Recycled plastic bottles leach more chemicals into drinks, review finds
A widely used kind of recycled plastic bottle passes more potentially harmful chemicals into their contents than newly manufactured bottles, researchers have warned.
Researchers from Brunel University London found 150 chemicals that leached into drinks from plastic bottles, with 18 of those chemicals found in levels exceeding regulations.
And they found that drinks bottled using recycled Polyethylene Terephthalate (PET) can contained higher concentrations of chemicals than those bottled using new PET, which suggests that problems with the recycling process may be causing contamination.
They are calling for more careful recycling methods to remove the potentially harmful chemicals.
The thermoplastic PET is the third most widely used type of plastic in food packaging, with one of its most popular end uses in single-use drinks bottles. Such bottles are also one of the most commonly found forms of plastic litter, leading to a number of initiatives to increase levels of PET recycling. A recent EU directive called for PET bottles to contain at least 30% recycled content by 2030.
But PET is also known for being the source of a number of potential chemical contaminants, including endocrine disruptors such as Bisphenol A, which can cause reproductive disorders, cardiovascular problems and cancer, among other ill effects.
The researchers reviewed 91 studies from around the world looking at chemical contamination from plastic bottles. Dr Eleni Iacovidou, a lecturer from Brunel’s centre for pollution research and policy, who led the study, said: “We found these chemicals can come from various sources, such as the catalysts and additives used during production and degradation during PET production, and degradation that can happen across a bottle’s lifecycle.”
In recycled PET bottles, many of the contaminants found had arisen as a result of contamination of the feedstock, including labels, according to the paper, published in the Journal of Hazardous Materials. The researchers wrote: “This evidence implies that highly recyclable products, such as PET drink bottles, can be inapt for closed-loop recycling when poorly designed, indicating the need for greater adoption of design-for-recycling principles and improvements at the waste-management infrastructure level.”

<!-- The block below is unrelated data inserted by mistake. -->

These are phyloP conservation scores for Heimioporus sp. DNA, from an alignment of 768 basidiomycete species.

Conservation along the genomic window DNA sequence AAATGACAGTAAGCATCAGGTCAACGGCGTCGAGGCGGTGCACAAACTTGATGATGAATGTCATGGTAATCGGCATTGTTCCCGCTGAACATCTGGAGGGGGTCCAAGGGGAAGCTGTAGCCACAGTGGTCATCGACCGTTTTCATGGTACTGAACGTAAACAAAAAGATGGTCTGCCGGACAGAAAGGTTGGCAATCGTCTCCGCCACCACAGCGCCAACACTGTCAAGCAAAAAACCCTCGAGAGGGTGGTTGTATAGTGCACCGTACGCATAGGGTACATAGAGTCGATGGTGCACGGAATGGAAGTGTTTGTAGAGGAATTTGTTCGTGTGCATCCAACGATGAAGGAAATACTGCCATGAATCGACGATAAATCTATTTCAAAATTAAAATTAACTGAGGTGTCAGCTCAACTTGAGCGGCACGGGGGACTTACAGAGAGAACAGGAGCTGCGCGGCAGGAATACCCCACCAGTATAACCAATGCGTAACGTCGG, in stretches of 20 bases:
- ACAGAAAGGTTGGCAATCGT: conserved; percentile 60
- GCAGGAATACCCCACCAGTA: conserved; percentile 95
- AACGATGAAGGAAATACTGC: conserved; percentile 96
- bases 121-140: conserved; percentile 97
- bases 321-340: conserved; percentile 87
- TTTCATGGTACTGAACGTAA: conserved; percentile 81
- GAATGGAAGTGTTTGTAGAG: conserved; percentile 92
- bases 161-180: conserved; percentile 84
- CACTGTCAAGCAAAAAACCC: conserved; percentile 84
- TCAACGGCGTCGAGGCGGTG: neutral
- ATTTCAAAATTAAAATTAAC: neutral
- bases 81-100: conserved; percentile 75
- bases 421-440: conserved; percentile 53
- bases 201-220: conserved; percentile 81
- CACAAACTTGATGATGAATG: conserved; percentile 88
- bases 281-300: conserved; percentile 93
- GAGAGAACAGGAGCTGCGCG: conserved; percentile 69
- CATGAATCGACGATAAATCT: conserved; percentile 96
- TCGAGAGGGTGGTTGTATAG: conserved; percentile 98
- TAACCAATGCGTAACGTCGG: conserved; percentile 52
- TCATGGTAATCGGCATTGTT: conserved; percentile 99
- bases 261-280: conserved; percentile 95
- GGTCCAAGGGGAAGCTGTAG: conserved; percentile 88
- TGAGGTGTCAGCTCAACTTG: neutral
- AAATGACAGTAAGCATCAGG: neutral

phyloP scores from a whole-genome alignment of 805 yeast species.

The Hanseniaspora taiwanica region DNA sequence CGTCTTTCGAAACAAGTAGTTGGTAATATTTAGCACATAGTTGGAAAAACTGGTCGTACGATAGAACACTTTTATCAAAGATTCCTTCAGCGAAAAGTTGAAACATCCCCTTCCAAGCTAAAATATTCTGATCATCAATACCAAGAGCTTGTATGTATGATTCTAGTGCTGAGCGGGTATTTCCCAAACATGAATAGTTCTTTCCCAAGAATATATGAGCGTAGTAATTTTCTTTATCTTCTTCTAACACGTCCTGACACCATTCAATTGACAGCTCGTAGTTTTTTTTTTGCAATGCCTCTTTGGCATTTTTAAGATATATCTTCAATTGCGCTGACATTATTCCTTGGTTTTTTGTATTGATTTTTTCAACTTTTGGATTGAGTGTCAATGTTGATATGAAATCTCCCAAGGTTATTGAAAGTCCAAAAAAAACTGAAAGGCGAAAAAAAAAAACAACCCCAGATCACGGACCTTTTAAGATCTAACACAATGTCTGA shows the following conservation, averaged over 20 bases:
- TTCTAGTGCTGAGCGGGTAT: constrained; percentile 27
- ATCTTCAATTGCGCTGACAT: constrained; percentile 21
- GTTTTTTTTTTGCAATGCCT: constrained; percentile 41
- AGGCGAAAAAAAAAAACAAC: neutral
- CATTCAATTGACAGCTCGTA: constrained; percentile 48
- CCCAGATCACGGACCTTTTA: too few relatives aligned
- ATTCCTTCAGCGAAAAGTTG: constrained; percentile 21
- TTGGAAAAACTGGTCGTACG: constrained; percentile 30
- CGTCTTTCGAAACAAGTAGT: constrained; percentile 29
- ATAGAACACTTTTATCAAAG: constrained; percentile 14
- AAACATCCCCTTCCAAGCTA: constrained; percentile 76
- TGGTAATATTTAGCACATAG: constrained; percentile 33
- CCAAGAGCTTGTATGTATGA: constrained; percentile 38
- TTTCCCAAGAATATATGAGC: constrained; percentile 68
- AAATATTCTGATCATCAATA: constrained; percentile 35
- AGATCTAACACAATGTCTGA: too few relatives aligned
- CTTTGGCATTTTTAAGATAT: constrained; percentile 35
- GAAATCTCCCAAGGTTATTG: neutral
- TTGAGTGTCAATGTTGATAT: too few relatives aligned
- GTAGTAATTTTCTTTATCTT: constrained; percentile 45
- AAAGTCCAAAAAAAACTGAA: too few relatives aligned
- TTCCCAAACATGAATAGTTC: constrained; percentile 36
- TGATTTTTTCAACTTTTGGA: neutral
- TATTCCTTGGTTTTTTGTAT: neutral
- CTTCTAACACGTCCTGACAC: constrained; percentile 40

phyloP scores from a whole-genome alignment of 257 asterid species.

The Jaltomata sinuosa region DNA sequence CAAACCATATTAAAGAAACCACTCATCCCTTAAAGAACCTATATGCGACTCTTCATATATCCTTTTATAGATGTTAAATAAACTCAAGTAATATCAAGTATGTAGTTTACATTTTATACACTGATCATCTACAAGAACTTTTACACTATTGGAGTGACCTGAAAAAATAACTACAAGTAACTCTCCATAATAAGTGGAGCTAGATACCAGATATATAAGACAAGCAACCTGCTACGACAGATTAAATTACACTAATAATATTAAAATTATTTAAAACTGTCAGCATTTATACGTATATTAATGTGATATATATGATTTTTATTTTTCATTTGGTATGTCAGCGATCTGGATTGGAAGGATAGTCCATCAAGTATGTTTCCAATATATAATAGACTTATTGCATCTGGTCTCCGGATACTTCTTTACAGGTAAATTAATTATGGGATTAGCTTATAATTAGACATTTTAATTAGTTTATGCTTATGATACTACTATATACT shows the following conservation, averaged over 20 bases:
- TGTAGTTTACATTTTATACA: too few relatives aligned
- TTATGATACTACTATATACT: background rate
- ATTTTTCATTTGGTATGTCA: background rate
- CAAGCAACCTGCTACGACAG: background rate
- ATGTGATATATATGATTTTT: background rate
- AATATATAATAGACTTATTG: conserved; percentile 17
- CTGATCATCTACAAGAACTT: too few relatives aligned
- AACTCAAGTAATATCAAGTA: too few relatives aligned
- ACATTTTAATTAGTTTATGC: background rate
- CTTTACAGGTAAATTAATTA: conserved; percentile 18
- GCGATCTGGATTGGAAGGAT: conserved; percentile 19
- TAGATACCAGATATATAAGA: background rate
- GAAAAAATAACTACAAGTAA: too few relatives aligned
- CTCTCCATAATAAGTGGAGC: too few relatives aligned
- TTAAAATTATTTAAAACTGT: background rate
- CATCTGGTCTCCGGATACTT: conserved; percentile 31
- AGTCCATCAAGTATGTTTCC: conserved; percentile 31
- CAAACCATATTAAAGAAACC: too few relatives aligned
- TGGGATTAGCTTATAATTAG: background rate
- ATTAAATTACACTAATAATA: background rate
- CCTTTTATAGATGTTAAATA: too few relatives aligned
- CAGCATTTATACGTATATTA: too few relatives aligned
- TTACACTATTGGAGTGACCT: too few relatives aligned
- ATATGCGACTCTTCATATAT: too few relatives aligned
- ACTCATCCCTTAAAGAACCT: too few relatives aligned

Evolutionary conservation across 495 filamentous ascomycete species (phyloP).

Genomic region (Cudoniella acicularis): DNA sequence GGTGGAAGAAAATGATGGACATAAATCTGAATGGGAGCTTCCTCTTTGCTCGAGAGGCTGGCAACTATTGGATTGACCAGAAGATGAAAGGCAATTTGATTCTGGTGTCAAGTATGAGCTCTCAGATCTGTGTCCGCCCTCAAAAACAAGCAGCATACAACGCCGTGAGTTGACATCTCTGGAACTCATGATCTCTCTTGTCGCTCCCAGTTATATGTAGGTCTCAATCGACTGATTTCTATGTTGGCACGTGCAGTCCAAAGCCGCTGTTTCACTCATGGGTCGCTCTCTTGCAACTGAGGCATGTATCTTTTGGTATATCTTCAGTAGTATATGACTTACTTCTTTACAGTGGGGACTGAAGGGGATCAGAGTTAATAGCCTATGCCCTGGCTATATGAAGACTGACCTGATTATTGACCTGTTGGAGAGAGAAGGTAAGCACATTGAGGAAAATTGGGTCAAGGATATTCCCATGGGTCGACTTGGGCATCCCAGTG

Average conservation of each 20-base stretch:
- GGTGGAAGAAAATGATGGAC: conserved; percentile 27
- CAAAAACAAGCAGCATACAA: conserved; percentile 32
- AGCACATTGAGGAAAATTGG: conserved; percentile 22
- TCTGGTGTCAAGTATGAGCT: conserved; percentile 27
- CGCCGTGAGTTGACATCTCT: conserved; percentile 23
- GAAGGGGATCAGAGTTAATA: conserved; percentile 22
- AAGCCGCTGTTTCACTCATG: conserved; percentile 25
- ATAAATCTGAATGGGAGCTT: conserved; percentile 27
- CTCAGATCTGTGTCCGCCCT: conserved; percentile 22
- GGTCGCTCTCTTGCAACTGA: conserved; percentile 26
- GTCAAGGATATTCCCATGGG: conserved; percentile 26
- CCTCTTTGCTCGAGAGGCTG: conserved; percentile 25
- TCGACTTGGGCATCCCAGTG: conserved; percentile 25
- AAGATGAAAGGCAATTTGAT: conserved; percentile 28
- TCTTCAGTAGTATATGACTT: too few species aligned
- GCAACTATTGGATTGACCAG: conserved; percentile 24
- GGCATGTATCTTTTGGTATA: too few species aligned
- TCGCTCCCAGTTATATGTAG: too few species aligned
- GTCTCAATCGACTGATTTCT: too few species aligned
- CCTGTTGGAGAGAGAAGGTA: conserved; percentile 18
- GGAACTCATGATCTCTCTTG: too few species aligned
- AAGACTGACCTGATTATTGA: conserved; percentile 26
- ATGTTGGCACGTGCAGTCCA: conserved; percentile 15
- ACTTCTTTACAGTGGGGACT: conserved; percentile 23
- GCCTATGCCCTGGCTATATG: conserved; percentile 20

In particular, to reduce the number of chemicals found in bottled drinks, the study suggests that a technology known as the “super cleaning” process could be used, which uses a three-stage process to clean old plastics before recycling – a high-temperature wash, a gas wash, and a chemical wash.
Iacovidou said: “Recycling processes already include the cleaning of the bottles before turning them into secondary raw material for use. By investing in new super-cleaning technologies, we can maximise the likelihood of decontaminating recycled PET to levels similar to virgin PET.”
As ever though, the ultimate solution to the problem is for society to begin an end to the use of PET altogether, Iacovidou said.
“We all have a responsibility to bear. We need to start thinking about how to prevent the use of PET bottles in our households by investing, for example, in water filters, or large water containers and learning how to dispose of our plastic waste properly,” she said.
“If we reduce our consumption of PET then we will drive change further up the system. Less demand equals less production in the first place.”